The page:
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Security laws a threat to privacy

Written by Tatiana Ferreira

Proposed online security laws could potentially create treasure trove for online crime and hacking.
Photo: Tatiana Ferreira

The Australian public are on the brink of losing their rights to online privacy if the proposed National Security Inquiry launched by the Australian government becomes legislation.

The laws would allow the Australian Security Intelligence Organisation to have access to all Australian Citizens’ Internet history, details and banking passwords.

Attorney General Nicola Roxon claims that these laws are necessary to tighten security against cyber crime and terrorist threats.

Steven Roddis, a member of the Electronic Frontiers Australia and the Pirate Party Australia, spoke out against the proposed laws.

“What we are giving up is a clear human violation of privacy,” said Mr Roddis.

Mr Roddis says that with major corporations including Visa, MasterCard, Vodafone being hacked in the past as well as ASIO’s website recently being hacked, this proposed security legislation could be putting us more at risk than protecting us.

“The to-be-stored data is often called a honey pot, a treasure trove, and those claims are not without merit. Those in organised crime or terrorism could use this data to aid in achieving their malicious objectives,” Mr Roddis said.

“Imagine knowing where all of a certain group will be by crunching telephone records, emails and social media, the uses are limited to the imagination. A criminal using this data to suit their own needs is something no one wants to see.”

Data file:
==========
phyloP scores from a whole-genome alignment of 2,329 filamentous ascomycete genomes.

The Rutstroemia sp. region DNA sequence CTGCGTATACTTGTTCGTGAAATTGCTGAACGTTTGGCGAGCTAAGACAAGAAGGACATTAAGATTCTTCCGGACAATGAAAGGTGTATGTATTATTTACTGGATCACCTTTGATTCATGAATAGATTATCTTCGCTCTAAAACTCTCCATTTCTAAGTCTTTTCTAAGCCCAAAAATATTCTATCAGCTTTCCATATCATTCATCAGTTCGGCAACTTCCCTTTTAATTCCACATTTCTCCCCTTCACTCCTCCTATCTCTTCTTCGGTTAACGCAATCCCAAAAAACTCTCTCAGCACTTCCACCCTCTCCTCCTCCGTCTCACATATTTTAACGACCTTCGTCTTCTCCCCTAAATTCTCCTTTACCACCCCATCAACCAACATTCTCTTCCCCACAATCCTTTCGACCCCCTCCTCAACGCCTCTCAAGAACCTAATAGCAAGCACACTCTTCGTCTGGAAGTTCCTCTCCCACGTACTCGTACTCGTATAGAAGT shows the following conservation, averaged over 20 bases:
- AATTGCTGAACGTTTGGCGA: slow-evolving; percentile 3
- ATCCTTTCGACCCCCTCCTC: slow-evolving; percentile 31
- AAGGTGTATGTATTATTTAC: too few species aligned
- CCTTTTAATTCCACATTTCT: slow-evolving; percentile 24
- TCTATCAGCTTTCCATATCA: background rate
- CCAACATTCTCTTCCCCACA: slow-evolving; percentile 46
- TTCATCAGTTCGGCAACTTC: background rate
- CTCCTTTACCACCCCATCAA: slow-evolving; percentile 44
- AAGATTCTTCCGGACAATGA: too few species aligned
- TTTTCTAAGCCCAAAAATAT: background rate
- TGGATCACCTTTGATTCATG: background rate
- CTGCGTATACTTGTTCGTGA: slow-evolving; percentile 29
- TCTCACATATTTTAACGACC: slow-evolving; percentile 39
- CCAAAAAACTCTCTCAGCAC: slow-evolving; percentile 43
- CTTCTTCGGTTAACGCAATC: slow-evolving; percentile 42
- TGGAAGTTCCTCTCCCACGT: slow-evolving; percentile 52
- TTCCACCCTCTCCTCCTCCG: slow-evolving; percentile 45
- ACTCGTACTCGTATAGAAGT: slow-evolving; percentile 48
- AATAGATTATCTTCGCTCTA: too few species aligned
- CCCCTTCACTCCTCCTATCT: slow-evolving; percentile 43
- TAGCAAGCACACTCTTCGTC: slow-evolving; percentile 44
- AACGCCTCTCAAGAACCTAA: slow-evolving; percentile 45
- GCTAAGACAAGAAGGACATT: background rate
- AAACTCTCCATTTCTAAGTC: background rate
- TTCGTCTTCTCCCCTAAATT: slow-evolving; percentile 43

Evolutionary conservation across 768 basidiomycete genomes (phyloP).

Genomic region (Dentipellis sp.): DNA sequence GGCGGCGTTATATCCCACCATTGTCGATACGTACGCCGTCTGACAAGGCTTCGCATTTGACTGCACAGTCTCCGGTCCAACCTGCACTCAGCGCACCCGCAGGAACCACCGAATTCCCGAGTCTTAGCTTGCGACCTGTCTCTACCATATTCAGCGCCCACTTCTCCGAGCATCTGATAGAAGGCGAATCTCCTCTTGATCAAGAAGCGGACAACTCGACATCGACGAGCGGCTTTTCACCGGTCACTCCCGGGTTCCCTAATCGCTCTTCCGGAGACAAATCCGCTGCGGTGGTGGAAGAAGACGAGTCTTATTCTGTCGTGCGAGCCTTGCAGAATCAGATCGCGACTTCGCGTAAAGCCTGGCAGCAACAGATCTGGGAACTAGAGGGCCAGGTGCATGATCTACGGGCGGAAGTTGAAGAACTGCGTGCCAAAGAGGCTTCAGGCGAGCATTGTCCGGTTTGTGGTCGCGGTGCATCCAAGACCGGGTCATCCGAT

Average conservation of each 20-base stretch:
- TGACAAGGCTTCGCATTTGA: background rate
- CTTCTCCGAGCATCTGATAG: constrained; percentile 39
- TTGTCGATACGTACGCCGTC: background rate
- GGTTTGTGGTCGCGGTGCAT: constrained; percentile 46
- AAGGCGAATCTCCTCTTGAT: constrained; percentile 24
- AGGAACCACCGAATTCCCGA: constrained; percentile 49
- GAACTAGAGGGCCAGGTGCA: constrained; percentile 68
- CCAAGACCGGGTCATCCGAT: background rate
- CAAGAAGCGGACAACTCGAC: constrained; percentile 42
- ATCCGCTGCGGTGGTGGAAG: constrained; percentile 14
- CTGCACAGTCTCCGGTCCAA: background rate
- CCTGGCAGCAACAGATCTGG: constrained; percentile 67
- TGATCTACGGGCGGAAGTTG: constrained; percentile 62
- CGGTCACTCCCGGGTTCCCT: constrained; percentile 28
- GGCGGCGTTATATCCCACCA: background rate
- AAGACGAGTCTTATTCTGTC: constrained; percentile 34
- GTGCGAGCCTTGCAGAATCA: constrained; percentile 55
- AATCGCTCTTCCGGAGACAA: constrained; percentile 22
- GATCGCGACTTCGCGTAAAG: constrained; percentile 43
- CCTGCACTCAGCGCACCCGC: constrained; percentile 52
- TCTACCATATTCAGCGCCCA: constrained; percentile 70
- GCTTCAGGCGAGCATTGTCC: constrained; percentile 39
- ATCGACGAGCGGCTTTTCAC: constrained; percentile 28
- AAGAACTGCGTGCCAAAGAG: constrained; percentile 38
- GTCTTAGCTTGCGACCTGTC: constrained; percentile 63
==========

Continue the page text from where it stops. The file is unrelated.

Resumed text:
Dr Nicholas Carah, an expert on social networks and a professor of communication at The University of Queensland, claims that he can understand why governments would want to access this information to protect us from online crime.

“There is a growing recognition from governments on law enforcement all over the world that organised crime is way ahead of them in terms of using the internet to do crimes; and one of the arguments that law enforcement is making, is that there aren’t the legal frameworks in place to enable us to collect the information we need to do the kinds of surveillance we need to do,” said Dr Carah.

However, he also see’s the potential risks if these laws are put in place.

“There is a problem there once you start granting governments and intelligence agencies increasing control over our information lives, then states aren’t always going to do good things with this information,” said Dr Carah.

In the digital age it will become increasingly difficult for online users to protect their private information, but the question remains if the proposed laws in the National Security Inquiry will truly protect us or simply put as more at risk.

Mr Roddis says that every Australian at some point has had their personal information transmitted over the Internet.

“The question isn’t if our information will be breached, but rather when the data is stolen or misused how will the supporters of the data retention scheme justify the price paid by the innocent?”

There is a fundamental law in security “If you don’t need the data, don’t collect it.”




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